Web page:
‘I didn’t even think of myself as deaf. I thought I spoke exactly the same as all the other children although it clearly sounded different to hearing people.’ she says.
‘Then, at secondary school age I moved to a deaf boarding school and everything changed. I was shocked because everyone was signing, which I didn’t understand — initially I felt like it was some kind of freak school. Looking back, I guess I was prejudiced about deafness myself.’
But the environment led to her making many deaf friends and so, despite several offers of a cochlear implant in her teens and early 20s, she saw no need to seek to improve her hearing.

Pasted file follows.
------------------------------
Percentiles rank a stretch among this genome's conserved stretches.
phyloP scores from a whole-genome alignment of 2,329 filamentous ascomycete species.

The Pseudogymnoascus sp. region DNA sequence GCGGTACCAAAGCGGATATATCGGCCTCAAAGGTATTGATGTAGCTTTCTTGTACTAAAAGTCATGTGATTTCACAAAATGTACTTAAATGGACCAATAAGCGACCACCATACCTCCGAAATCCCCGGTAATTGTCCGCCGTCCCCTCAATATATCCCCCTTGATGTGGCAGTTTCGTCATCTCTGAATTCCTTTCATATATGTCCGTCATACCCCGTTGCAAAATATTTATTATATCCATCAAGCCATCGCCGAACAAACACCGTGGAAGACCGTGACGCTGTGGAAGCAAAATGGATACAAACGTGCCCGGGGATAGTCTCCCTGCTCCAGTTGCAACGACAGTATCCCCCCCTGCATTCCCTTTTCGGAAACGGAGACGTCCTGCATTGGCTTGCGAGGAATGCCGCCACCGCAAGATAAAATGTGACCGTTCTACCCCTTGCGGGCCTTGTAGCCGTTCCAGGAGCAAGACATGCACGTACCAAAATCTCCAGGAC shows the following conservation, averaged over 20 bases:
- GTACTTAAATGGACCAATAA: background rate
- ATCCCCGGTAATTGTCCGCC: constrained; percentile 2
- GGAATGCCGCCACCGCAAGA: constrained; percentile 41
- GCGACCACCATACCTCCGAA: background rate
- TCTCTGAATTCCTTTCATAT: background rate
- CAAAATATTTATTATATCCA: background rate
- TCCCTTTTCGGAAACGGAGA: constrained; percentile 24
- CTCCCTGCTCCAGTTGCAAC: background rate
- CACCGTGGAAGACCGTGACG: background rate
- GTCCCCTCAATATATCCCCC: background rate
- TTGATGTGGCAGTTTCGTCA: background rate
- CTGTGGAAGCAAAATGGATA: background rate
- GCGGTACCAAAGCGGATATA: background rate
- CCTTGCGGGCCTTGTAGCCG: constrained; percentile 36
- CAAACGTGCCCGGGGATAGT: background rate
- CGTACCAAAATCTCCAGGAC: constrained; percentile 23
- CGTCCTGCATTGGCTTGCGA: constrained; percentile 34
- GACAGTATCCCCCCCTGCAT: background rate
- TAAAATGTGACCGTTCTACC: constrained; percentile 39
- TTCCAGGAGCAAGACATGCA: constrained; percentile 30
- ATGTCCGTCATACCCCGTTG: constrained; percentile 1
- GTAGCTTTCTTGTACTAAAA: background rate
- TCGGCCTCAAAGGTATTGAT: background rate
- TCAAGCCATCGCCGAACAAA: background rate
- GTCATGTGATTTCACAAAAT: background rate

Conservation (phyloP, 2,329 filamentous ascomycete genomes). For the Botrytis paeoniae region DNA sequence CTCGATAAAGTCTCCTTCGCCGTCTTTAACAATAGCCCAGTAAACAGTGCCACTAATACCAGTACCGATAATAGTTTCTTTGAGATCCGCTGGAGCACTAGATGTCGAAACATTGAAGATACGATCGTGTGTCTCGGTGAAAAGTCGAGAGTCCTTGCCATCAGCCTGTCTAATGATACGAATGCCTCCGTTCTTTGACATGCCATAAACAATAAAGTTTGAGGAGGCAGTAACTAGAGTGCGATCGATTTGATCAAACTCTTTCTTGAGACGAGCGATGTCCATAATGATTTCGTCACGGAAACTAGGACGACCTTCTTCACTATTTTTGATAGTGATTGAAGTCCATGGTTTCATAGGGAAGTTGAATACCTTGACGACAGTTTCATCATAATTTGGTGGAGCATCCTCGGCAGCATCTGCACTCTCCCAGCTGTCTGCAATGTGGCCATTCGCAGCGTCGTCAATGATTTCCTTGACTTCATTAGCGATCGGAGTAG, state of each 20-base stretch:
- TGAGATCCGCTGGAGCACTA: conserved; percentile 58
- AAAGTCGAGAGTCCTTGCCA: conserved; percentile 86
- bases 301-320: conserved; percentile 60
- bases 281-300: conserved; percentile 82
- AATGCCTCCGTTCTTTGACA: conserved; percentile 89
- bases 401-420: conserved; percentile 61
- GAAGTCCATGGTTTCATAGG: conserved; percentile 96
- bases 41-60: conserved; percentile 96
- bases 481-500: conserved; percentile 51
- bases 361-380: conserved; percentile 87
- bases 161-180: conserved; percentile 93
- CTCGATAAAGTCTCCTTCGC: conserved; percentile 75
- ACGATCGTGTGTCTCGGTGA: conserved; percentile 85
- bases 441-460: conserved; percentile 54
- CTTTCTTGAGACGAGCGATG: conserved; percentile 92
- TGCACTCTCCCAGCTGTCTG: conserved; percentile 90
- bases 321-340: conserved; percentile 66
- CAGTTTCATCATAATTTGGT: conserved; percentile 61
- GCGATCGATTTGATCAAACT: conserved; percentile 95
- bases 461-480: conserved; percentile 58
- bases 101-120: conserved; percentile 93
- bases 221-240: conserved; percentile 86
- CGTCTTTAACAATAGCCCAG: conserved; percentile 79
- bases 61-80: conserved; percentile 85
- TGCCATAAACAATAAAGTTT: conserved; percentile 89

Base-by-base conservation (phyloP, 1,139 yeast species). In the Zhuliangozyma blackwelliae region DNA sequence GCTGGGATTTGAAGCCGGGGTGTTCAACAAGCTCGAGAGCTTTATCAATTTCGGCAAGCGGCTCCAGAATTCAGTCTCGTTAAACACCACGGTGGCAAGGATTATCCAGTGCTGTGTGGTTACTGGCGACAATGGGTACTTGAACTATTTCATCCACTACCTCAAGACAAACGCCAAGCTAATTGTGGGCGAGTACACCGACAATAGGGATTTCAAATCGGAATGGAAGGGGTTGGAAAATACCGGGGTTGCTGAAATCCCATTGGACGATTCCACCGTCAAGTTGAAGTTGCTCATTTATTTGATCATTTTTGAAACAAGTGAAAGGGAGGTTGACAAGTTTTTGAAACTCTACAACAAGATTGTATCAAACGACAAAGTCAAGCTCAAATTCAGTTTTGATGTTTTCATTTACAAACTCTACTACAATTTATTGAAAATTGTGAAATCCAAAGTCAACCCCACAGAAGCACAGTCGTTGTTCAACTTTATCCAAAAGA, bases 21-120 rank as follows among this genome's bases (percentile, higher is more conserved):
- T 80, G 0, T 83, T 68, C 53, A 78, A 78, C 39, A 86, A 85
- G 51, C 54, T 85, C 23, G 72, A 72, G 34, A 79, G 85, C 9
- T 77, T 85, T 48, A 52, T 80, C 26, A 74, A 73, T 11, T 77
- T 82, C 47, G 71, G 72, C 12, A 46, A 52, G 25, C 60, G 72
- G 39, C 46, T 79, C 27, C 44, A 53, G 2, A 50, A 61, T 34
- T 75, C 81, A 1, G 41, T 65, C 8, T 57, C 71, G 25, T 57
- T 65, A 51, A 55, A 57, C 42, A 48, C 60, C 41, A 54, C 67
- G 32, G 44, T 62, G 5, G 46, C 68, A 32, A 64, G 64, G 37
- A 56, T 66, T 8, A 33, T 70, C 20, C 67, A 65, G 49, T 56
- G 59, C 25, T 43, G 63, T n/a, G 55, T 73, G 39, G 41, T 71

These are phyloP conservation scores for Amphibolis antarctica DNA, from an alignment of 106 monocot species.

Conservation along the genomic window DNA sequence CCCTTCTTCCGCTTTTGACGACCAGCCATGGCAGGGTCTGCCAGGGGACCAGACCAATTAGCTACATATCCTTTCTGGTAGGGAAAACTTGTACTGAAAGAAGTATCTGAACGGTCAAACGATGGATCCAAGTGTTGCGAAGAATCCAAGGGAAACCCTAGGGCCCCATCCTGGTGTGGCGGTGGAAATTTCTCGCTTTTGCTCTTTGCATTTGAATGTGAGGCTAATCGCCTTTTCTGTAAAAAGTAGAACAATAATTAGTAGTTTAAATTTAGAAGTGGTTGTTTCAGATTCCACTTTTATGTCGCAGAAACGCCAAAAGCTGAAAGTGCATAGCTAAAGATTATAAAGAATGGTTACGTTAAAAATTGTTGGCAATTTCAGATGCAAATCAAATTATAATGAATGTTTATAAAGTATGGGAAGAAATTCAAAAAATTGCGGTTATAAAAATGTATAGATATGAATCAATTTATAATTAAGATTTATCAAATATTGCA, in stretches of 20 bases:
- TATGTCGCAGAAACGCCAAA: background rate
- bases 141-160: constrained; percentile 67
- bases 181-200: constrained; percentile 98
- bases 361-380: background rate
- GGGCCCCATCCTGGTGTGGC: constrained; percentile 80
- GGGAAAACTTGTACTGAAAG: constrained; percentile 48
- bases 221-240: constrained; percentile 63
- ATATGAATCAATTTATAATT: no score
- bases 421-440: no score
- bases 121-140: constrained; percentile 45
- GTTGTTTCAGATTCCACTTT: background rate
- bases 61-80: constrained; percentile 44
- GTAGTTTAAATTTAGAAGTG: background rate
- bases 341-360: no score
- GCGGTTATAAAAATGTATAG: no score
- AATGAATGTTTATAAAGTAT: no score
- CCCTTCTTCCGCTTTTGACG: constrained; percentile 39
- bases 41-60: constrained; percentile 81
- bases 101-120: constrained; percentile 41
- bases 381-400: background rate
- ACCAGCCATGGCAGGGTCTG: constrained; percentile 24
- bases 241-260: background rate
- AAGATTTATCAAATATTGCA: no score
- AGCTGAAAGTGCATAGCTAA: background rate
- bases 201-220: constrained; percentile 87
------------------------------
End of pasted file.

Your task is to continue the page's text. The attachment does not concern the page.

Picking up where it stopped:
Indeed, she went on to achieve a great deal. She appeared in Channel 4’s show Vee-TV made for and by deaf people; helped organise a dance troupe and appeared on stage. She also reached the latter stages of selection for the BBC TV show Britain’s Missing Top Model, in which eight young women with disabilities competed for a modelling contract.
When offered a place, however, she turned it down. ‘I didn’t like the way they were make a big deal of my disability,’ she says. ‘They were choosing people with the most severe disabilities and my view was they were trying to exploit these girls, so I pulled out.’
‘I didn’t even think of myself as deaf. I thought I spoke exactly the same as all the other children although it clearly sounded different to hearing people.’
But it was at this point in her life that things started to change for Semhar. ‘I was becoming disheartened. I would go to auditions and feel exposed. Normally I wouldn’t tell them I was deaf, but then I’d realise I was struggling to keep up.’